As COVID-19 cases rise and the holidays approach, The American Legion is encouraging posts and members to shift their Buddy Check programs to assist veterans coping with mental health and well-being challenges.
The nation’s largest veterans organization is also urging Congress to pass the Buddy Check Week bill which will make wellness checks a national priority for the Department of Veterans Affairs. With military suicides up 20 percent over this time last year, Legionnaires are urged to make check-in calls to at-risk veterans across the nation and offer support and access to wellness programs in the week surrounding Veterans Day and into the winter months ahead.
Veterans can be at particular risk for depression and suicide around the holidays, and many are disproportionately hard-hit by the pandemic due to age, chronic health issues, post-traumatic stress disorder and isolation. The Buddy Check program is designed to give Legionnaires the tools to make contact, engage in conversation, assess risks and direct veterans in need to the appropriate services.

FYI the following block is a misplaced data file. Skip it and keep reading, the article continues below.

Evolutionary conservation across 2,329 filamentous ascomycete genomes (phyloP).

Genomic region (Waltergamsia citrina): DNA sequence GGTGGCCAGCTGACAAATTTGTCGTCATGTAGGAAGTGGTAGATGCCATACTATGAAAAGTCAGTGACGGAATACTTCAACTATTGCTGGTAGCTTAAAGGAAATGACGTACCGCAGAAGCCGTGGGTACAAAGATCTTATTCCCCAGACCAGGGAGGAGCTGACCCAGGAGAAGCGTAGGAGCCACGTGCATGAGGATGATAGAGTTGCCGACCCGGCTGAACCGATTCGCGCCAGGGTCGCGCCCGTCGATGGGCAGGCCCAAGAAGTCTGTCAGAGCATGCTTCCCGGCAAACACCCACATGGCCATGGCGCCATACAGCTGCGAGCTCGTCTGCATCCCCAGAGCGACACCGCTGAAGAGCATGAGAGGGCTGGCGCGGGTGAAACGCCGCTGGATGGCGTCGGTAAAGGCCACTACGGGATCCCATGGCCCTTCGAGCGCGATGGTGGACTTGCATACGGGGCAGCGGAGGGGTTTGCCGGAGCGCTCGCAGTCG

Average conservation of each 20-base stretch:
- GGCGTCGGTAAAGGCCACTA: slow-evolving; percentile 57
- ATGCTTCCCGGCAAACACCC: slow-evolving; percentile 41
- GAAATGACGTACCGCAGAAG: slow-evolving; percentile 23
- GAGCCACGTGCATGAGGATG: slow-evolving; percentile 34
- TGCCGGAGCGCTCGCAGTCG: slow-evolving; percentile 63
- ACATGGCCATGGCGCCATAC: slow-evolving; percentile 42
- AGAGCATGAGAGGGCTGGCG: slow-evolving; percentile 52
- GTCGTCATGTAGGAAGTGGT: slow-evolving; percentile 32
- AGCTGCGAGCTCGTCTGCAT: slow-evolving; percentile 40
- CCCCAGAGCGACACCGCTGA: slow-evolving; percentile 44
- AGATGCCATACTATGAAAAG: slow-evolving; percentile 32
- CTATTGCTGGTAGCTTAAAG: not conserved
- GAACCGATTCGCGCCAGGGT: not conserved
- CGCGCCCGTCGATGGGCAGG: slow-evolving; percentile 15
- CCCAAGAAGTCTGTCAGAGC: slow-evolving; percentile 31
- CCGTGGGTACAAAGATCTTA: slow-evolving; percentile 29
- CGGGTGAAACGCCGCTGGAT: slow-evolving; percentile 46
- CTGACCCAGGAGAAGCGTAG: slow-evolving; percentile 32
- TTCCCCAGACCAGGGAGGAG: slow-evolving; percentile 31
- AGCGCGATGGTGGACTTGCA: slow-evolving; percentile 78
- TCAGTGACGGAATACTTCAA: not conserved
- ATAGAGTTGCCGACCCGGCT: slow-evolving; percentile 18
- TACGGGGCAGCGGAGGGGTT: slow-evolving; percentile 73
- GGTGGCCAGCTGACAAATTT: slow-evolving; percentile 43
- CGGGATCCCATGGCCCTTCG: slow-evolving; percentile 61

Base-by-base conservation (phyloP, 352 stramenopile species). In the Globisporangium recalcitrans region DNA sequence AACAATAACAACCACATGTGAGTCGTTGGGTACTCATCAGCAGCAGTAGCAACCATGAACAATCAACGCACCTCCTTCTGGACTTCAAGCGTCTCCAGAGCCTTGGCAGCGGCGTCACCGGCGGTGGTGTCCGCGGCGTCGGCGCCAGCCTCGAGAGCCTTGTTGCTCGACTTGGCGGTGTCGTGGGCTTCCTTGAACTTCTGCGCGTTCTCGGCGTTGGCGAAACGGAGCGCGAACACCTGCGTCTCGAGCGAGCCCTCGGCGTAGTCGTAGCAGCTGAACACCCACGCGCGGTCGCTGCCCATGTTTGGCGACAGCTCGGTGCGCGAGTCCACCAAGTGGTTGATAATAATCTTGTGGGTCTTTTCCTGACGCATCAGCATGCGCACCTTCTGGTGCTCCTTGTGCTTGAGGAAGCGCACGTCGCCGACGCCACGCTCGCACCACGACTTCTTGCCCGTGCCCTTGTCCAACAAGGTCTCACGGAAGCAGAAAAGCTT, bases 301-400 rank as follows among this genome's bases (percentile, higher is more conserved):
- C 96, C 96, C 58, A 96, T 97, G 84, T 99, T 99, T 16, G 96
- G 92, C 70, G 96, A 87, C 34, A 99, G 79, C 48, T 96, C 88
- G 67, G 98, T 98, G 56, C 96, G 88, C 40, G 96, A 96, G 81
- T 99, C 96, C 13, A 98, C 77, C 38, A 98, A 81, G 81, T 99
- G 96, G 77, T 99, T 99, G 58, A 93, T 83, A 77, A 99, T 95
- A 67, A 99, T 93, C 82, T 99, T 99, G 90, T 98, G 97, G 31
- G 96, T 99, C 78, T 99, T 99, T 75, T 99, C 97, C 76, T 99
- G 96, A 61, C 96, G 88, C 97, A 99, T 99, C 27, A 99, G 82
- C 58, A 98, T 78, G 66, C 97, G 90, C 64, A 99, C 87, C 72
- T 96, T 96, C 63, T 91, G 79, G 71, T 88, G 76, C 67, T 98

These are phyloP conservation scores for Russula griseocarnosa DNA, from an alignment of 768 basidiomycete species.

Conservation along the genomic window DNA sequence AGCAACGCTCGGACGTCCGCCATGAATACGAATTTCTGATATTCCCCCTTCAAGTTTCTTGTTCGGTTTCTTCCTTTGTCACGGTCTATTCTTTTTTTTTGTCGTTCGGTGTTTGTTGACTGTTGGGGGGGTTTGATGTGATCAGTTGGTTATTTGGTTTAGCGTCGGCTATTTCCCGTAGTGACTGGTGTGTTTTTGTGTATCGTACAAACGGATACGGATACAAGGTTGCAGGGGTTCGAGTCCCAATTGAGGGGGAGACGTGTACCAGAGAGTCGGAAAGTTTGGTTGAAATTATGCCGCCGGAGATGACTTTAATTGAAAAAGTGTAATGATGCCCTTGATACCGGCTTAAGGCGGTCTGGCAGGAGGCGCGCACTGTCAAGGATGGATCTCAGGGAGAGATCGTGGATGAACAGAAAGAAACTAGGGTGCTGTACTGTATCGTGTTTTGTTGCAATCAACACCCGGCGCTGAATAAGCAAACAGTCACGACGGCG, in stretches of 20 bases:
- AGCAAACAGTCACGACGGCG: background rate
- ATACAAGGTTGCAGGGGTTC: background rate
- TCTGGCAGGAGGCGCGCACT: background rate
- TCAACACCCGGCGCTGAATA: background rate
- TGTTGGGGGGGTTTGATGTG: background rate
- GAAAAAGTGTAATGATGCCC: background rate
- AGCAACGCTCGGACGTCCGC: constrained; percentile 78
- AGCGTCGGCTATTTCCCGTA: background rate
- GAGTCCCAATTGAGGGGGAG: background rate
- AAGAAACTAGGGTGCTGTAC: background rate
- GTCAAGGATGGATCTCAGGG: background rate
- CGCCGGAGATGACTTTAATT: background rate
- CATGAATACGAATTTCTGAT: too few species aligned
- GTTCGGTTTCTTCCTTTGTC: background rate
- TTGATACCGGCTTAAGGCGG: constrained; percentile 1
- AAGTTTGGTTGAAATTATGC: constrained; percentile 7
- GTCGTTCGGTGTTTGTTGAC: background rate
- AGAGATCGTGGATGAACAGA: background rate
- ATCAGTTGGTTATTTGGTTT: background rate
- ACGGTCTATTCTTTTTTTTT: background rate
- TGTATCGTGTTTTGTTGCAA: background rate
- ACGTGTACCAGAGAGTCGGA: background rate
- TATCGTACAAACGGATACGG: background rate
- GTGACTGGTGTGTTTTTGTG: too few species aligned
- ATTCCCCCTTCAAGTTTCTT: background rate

“The American Legion knows from 100 years of experience that it’s veteran-to-veteran contact that can make the difference for someone in a crisis situation,” says James W. “Bill” Oxford, national commander of The American Legion. “So, we’re putting some muscle behind this effort and giving our members the tools they need to reach out to fellow veterans in their hometowns who may be hard hit by the triple whammy of the pandemic, isolation and the holidays.”
Resources and toolkits for Buddy Check teams are available at legion.org/buddycheck on the web. Also posted on the platform are American Legion Buddy Check success stories.
The American Legion is calling on its nearly 2 million members to contact Congress to unanimously pass the Buddy Check Week bill introduced with bipartisan support from U.S. Sens. Joni Ernst, R-Iowa; Doug Jones, D-Ala.; and Maggie Hassan, D-N.H. The legislation will require VA to establish a “Buddy Check Week,” as well as provide educational opportunities, materials and references for veterans to learn more about how to conduct personal wellness checks. The bill also compels VA to expand resources for the Veterans Crisis Line to handle any potential increased volume during the designated week.
“Veterans are in crisis, and we need Congress’ help to take this program to the next level and stem the tide of suicide among our nation’s veterans,” Oxford said. “We need all hands on deck and all boots on the ground to fight for our nation’s veterans, just like they fought for us.”
The Buddy Check program encourages Legionnaires to make contact, lend a listening ear, and direct veterans to critical services. For Buddy Check information, visit legion.org/buddycheck. For urgent help, contact the Veterans Crisis Line at 1-800-273-8255.